For some, a smile is incredibly important in terms of meeting people and making friends. For instance, according to a survey by the American Academy of Cosmetic Dentistry, 99.7% of adults believe a healthy smile is socially important.
Dinosaurs, on the other hand, viewed teeth a bit differently. And one interesting find in a Colorado town has the potential to reveal millions of years of secrets for one specific type of dino, all due to their teeth.
Triceratops dinosaurs were believed to have weighed upwards of six tons, were about 10 feet tall and about 30 feet long. They typically had quite large heads, but the Colorado dinos had unusually small heads. Until recently, scientists weren’t sure why this why this was.
Earlier this month, construction workers were digging in Thorton, Colorado when they stumbled upon a rare find — the bones and full skull of a triceratops dinosaur. According to the Denver Museum of Nature and Science curator of dinosaurs Joe Sertich, the fossil is approximately 66 million years old.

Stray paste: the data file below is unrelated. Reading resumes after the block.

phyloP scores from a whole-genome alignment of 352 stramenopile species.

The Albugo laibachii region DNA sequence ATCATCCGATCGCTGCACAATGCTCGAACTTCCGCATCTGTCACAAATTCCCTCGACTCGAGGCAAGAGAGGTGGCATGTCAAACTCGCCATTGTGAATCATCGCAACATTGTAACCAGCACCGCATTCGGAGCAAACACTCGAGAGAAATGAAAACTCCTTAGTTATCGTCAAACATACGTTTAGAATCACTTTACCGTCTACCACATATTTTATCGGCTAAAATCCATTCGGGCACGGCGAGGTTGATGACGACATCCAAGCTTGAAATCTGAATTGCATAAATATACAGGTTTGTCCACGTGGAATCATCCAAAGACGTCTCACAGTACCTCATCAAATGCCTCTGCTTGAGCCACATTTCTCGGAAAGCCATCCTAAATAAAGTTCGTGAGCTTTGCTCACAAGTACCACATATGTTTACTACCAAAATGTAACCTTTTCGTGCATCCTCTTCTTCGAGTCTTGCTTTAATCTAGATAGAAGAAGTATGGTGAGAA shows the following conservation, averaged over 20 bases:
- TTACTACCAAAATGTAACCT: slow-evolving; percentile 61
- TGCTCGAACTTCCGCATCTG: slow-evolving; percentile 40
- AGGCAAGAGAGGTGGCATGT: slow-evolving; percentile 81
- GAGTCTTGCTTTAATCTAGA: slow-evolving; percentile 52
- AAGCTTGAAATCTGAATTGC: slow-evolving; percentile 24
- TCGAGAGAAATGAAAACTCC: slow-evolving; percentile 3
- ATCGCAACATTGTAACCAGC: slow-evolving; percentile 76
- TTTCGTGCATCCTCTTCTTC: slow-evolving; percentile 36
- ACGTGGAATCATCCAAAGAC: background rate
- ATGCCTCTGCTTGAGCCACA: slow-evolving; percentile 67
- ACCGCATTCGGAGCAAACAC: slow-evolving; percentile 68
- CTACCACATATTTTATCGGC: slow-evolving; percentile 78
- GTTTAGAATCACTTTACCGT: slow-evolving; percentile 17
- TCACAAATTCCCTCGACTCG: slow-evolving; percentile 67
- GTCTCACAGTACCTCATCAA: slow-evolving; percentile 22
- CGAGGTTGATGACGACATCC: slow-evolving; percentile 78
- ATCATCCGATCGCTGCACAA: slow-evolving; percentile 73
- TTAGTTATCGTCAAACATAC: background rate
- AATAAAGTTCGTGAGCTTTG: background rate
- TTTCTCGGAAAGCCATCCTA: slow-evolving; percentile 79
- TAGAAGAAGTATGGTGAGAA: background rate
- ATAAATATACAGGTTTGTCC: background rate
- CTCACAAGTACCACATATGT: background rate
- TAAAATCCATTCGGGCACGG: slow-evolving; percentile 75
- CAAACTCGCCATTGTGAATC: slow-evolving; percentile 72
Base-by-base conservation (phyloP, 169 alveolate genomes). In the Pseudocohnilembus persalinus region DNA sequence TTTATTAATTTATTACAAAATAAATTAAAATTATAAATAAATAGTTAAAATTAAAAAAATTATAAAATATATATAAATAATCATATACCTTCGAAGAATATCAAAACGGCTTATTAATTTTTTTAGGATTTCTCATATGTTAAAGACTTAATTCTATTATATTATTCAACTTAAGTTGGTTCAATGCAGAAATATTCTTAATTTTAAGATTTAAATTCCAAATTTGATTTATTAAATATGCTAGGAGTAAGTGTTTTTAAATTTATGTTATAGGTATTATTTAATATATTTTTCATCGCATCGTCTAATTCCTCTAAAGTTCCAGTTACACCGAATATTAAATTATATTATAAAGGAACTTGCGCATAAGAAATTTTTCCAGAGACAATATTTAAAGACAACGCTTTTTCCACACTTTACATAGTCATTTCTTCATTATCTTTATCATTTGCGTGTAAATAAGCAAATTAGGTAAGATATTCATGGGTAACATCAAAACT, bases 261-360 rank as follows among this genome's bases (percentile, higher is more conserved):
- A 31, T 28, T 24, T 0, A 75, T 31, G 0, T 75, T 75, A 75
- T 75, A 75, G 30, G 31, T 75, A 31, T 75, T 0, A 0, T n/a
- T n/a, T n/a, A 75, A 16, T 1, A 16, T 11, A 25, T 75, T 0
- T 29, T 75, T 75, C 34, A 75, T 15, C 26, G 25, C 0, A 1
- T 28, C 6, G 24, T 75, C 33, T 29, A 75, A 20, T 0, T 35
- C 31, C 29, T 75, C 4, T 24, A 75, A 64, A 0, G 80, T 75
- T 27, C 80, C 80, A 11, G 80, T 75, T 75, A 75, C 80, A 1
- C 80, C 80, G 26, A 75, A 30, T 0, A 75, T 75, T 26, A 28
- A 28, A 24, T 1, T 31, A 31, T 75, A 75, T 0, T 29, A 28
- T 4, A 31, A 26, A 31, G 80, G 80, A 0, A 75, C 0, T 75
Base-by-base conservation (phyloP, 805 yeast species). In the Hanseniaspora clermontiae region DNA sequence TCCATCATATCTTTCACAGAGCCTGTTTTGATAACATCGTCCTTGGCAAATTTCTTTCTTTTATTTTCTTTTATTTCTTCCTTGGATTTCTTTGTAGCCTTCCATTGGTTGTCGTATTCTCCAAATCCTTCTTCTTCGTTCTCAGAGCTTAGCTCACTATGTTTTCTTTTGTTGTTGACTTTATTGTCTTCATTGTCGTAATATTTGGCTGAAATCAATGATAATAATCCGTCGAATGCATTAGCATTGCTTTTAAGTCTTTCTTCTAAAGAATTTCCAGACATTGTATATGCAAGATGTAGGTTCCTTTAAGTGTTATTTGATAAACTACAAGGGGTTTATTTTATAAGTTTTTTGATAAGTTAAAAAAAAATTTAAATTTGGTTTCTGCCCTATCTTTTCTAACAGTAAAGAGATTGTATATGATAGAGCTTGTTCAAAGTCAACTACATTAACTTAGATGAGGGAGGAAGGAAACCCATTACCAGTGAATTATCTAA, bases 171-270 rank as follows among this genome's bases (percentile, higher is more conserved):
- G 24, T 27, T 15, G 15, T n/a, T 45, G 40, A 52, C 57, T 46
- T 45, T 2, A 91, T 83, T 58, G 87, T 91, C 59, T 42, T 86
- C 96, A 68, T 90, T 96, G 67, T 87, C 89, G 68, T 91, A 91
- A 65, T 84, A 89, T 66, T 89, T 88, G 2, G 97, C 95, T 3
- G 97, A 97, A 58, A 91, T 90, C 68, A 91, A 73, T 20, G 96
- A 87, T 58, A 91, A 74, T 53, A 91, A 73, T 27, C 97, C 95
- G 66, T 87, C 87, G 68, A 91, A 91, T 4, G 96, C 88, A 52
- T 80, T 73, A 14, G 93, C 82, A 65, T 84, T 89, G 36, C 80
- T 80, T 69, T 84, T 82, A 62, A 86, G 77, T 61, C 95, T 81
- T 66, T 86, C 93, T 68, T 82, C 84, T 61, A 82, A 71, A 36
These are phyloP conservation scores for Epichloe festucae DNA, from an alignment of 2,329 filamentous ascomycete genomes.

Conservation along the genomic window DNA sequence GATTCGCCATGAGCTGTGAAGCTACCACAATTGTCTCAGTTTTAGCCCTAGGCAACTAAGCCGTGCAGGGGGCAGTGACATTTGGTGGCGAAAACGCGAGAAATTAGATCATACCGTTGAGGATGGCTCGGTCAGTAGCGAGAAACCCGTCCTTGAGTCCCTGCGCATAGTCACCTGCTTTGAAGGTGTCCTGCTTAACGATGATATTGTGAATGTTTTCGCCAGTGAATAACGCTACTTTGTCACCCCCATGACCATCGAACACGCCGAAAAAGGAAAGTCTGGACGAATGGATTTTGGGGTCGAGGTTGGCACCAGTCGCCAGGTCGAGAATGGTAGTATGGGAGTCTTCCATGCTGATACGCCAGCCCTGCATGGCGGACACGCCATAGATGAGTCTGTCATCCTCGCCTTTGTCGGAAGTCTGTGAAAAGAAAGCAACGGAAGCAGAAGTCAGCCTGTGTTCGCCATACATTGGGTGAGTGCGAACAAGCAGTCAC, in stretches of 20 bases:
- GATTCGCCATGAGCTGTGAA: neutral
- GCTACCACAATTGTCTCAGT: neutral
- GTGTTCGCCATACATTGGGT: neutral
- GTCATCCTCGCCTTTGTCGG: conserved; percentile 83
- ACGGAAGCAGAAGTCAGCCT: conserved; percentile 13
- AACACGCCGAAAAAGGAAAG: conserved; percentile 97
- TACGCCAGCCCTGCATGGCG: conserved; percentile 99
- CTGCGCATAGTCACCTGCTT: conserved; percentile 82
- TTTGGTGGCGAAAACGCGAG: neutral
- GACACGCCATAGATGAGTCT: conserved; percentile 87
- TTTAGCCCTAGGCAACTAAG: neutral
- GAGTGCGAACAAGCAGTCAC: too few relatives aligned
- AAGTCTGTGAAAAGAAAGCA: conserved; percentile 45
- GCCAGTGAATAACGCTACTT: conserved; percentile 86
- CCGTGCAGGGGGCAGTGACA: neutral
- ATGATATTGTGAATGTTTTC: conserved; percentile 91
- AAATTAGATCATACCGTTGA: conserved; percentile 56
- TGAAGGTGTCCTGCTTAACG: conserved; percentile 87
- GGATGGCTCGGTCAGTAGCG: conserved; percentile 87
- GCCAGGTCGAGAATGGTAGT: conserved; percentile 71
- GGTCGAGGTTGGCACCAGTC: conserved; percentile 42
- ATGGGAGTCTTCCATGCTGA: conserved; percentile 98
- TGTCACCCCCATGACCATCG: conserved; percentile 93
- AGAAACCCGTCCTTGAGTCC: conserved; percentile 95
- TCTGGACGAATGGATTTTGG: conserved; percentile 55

The amazingly preserved head and shoulder bones were located near the Colorado Front Range. What’s interesting is that these bones are actually disaggregated, which tells the paleontologists that the dino may have died from natural causes and then a predator may have come by and eaten large chunks of the carcass. While only the head has been completely removed, excavators hope to find the rest of the body as they keep exploring.
But even if they cannot, there is hope that looking at this dino’s teeth can help the researchers figure out a huge mystery — why dinos in Colorado have smaller heads than anywhere else in the world.
Sertich explained to the Washington Post that Colorado dinos have heads that are about three times smaller than average, compared to dinos in other states like North Dakota and Montana. He described the importance of this find:
“Even though we have hundreds of triceratops from the American West, we only have three good skulls. And this might be one of the best skeletons to tell us why Denver triceratops are smaller than all of their cousins everywhere else.”
The majority of fossils found in this area of Colorado are of wooly mammoths and camels, making this find a paleontologist’s dream come true.